Under a new public procurement policy unveiled on Tuesday, every Union government ministry and public sector unit (PSU) will have to source 20% of its annual purchases of products and services from micro and small enterprises (MSEs). This will be on a “voluntary” basis for three years, after which it will become permanent.
To begin with, the economic case for supporting MSEs is not clear. By the government’s own admission, these enterprises have a significant share in the country’s output. Even without a significant share, there’s no case for “infant industries” in any sector. If anything, India’s experience from 1952-91 proves that such sheltered firms only lead to huge deadweight losses. The welfare gains to society are illusory.
Public sector unit BHEL. File photo
Since these enterprises already have a share in the economic pie, even in theory, there is no case to give them any preference in procurement. The government has manufactured a spurious argument to support its case. “In the overall production/value chains, however, MSEs are highly susceptible to volatile market conditions. To address this inherent problem, many countries have put in place public procurement policies to support MSEs and to ensure a fair share of market to such entities,” an official release said. There are no grounds for any government to be concerned about where a firm is on the value ladder. In a market economy, firms are capable of taking right business decisions. If they don’t prosper, then it is their problem and this should not concern the government. This is true for a small enterprise, as it is for an airline.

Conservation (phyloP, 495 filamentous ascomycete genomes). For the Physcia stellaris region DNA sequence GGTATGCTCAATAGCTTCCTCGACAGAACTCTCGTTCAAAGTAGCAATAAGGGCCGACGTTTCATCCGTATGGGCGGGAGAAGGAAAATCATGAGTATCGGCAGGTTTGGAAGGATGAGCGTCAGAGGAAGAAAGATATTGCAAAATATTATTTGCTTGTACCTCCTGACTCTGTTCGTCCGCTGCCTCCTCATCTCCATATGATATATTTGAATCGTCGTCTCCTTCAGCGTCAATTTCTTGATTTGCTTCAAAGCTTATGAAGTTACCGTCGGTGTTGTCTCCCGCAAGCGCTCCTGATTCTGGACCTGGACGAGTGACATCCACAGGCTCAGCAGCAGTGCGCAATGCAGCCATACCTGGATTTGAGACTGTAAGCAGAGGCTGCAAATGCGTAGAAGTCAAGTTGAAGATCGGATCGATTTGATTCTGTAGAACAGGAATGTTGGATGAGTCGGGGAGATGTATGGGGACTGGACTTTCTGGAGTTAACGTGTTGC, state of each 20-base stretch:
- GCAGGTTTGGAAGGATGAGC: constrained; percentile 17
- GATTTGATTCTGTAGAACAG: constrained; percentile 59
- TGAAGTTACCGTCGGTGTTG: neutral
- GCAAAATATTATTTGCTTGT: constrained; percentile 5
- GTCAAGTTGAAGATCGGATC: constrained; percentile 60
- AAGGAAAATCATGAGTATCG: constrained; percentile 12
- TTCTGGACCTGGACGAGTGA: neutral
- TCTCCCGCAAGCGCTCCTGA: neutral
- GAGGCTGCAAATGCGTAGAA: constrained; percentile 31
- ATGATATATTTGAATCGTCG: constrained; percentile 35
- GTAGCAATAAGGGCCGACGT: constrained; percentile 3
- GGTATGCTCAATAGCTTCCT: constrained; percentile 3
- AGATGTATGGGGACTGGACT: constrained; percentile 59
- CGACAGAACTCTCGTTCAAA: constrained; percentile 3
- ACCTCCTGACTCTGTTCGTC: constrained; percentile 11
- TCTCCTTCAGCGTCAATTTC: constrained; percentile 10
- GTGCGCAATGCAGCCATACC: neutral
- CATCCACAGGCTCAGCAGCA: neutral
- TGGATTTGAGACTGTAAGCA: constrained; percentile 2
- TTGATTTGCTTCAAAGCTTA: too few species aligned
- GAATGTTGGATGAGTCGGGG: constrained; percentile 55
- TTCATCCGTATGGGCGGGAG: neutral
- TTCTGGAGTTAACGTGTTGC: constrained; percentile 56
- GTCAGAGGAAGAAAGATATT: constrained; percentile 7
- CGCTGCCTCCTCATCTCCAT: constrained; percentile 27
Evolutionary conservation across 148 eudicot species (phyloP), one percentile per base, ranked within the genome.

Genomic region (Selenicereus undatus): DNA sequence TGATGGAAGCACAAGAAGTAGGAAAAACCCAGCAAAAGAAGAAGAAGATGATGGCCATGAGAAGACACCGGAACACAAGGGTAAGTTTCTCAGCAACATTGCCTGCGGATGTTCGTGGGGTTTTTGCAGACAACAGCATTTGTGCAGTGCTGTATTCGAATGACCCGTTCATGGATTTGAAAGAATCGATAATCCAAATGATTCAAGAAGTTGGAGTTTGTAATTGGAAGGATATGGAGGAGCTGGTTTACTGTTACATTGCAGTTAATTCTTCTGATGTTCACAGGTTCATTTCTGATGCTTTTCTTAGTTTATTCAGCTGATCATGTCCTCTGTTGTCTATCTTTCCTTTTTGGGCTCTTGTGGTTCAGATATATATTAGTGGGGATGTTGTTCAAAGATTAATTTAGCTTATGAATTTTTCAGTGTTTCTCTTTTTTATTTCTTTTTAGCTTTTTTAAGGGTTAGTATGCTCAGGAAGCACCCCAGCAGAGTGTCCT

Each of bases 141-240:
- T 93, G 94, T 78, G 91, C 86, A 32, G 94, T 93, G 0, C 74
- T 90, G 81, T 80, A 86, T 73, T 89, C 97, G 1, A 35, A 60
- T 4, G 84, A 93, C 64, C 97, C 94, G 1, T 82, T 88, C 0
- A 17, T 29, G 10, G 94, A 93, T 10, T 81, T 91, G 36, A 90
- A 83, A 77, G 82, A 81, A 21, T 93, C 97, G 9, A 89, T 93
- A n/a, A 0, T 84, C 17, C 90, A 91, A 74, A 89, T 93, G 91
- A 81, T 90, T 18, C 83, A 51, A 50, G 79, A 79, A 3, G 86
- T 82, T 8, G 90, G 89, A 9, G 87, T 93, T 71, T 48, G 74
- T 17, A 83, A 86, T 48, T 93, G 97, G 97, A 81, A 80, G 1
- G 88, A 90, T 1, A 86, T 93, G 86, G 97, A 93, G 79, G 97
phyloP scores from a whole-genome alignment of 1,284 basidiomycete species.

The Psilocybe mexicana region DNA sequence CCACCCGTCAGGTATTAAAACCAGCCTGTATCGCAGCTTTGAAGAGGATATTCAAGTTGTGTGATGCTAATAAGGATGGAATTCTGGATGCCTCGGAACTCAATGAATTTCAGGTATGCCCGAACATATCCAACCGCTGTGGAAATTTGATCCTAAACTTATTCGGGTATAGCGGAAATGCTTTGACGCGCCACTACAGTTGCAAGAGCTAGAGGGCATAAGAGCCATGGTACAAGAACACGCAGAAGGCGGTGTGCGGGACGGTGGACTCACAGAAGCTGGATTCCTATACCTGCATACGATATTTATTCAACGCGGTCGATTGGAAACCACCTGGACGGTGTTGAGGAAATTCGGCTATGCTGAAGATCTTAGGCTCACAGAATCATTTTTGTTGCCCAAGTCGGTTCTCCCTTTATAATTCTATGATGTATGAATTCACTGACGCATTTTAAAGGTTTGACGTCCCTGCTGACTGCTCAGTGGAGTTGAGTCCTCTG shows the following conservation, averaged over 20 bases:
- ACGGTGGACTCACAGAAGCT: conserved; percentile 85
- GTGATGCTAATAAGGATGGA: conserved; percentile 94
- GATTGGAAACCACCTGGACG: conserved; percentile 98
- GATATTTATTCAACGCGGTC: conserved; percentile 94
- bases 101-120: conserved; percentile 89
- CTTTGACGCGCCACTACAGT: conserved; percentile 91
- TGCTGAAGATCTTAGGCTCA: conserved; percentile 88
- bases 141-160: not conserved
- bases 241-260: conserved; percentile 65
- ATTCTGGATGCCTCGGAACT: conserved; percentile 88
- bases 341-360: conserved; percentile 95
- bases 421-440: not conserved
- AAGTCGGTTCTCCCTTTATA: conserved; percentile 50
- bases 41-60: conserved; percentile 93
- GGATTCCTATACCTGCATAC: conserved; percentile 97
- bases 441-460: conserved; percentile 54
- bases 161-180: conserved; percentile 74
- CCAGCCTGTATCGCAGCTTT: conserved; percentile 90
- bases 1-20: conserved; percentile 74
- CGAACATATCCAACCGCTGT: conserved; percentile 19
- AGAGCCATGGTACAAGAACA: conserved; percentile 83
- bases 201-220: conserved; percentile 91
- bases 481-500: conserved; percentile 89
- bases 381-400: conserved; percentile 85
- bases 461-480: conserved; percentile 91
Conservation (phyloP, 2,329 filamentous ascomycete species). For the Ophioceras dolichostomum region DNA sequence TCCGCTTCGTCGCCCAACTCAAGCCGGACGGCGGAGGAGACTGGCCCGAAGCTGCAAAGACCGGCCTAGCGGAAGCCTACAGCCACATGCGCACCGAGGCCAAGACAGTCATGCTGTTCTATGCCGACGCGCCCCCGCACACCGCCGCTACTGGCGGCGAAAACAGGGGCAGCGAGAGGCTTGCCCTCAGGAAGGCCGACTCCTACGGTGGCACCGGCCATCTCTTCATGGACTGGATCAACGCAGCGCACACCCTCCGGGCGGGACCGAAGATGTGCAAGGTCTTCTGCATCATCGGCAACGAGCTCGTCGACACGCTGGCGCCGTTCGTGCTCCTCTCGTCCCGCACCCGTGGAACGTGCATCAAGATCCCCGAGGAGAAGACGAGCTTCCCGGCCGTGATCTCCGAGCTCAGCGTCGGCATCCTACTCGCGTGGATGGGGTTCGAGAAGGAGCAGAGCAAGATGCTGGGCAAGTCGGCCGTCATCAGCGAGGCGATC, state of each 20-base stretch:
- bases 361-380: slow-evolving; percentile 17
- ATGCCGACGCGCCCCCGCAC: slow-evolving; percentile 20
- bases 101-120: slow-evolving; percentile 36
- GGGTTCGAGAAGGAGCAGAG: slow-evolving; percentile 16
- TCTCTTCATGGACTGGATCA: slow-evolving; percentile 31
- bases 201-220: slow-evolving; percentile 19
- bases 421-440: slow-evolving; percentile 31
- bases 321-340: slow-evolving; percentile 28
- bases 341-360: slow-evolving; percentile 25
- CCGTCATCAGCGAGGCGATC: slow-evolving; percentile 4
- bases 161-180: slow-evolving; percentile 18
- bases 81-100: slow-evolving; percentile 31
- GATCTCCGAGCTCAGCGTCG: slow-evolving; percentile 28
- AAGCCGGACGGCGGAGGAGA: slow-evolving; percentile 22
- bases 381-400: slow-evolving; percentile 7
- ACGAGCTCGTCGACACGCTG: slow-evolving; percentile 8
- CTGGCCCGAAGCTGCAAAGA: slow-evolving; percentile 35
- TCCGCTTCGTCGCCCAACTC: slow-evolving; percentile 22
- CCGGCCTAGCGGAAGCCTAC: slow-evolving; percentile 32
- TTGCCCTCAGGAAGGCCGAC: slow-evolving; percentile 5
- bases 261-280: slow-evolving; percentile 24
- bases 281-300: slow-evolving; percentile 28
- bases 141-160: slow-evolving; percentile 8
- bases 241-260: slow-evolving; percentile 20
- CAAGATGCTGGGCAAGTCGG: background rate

In reality, this policy will only lead to more corruption in an already very corrupt environment. Empanelment will require sellers of these goods and services to bribe officials. The minister for small and medium enterprises, Virbhadra Singh, said that under the new policy, ministries and PSUs will make purchases to the tune of Rs.35,000 crore. This is a ufficiently large sum for entrepreneurs to jockey hard to get a slice.
Political decisions ought to have a rationale. In case the government wants to waste Rs.35,000 crore, it is, of course, free to do so. But then it should have the courage to say this is what it desires. It should not seek the crutch of discredited economic ideas to do that.
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